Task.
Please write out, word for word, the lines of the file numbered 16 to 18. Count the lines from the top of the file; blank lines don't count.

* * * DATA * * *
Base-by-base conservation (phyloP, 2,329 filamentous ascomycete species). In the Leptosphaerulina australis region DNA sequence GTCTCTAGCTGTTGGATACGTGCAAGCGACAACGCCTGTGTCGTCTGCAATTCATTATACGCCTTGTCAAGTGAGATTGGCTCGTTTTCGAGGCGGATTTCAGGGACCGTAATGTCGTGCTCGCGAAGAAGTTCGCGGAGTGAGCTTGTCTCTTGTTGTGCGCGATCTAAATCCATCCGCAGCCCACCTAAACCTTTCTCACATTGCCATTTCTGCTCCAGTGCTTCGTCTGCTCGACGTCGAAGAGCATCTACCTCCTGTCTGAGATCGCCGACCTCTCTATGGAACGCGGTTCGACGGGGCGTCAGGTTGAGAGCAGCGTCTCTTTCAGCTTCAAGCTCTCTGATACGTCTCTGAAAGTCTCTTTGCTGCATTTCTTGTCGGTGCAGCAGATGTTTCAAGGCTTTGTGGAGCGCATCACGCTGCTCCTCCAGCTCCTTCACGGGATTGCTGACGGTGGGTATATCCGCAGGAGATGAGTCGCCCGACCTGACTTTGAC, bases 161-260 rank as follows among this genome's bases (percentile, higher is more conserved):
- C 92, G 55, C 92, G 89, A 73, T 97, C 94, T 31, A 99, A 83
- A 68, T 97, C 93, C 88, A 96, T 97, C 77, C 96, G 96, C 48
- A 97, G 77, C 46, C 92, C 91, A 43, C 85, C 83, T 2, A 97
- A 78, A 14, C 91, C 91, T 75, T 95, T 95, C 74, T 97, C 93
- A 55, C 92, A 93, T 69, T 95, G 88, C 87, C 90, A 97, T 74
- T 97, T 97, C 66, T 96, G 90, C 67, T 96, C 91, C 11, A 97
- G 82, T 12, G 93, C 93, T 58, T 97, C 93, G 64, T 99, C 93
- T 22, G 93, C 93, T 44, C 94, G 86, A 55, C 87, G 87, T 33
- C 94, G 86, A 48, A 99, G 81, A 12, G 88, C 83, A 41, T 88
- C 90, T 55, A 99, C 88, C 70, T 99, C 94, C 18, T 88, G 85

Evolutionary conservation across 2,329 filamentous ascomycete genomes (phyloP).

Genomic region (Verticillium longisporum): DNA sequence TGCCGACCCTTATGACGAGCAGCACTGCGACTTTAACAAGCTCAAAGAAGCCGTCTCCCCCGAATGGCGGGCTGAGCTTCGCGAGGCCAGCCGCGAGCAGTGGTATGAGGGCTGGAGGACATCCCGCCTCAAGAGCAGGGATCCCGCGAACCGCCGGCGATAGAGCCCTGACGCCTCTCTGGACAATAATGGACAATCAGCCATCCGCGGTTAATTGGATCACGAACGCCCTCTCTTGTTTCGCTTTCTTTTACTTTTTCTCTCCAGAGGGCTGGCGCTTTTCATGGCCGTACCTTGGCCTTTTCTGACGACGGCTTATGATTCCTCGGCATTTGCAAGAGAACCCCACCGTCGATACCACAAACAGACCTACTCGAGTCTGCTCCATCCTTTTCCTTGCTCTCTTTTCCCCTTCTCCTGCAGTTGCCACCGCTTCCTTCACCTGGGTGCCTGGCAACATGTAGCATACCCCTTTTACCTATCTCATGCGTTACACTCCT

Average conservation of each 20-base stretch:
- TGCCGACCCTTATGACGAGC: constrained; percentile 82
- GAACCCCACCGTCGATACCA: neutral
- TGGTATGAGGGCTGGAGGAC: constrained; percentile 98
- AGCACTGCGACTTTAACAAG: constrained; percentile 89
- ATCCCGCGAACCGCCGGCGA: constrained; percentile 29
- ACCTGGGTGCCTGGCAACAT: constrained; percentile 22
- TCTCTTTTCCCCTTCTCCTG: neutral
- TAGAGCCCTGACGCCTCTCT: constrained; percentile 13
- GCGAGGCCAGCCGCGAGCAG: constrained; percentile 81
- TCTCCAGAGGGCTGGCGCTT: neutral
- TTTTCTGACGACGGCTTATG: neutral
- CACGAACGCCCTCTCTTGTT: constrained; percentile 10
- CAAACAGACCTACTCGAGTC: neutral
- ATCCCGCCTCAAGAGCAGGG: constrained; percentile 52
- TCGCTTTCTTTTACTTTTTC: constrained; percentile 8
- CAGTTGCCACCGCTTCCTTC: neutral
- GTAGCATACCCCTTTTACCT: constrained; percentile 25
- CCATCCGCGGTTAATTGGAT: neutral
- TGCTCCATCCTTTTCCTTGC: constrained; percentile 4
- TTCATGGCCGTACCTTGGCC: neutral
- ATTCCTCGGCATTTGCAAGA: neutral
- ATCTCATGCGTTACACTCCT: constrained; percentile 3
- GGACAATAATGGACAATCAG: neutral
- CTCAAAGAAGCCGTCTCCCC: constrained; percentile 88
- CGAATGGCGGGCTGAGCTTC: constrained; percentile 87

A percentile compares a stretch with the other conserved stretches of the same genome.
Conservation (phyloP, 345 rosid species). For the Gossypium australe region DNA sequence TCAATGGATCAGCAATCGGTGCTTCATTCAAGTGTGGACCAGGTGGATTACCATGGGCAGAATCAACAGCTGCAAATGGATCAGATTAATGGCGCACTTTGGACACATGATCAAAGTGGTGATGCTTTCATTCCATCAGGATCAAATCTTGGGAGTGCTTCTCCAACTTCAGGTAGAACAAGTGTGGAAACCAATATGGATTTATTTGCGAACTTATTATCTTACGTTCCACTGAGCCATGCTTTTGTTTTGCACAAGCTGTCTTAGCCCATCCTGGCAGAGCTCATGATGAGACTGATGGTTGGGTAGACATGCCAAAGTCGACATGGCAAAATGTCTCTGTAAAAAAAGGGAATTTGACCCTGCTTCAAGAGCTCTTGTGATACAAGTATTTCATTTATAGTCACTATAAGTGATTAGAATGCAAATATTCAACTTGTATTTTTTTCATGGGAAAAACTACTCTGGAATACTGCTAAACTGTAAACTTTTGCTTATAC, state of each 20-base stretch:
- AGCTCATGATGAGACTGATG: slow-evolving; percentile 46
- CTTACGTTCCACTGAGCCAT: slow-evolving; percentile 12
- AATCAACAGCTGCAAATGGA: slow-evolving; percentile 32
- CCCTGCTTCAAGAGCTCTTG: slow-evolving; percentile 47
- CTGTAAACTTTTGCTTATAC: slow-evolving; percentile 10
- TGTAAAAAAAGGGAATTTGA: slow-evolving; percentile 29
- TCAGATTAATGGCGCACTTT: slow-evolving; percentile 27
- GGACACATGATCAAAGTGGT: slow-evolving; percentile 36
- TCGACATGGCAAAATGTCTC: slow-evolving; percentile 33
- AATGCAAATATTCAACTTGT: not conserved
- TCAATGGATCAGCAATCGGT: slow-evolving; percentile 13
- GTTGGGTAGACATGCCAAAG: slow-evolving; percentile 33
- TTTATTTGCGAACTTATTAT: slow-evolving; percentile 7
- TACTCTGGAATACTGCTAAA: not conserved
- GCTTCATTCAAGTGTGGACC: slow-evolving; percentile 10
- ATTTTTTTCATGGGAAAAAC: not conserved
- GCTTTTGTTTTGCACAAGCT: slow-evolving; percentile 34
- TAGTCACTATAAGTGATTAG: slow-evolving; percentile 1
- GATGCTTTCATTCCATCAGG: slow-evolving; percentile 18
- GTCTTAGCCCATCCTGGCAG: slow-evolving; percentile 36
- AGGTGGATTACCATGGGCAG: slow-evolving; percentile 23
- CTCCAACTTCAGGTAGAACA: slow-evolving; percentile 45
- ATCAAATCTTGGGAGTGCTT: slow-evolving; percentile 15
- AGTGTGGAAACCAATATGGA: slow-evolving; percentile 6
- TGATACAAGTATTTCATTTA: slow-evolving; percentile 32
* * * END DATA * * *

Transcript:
- GAACCCCACCGTCGATACCA: neutral
- TGGTATGAGGGCTGGAGGAC: constrained; percentile 98
- AGCACTGCGACTTTAACAAG: constrained; percentile 89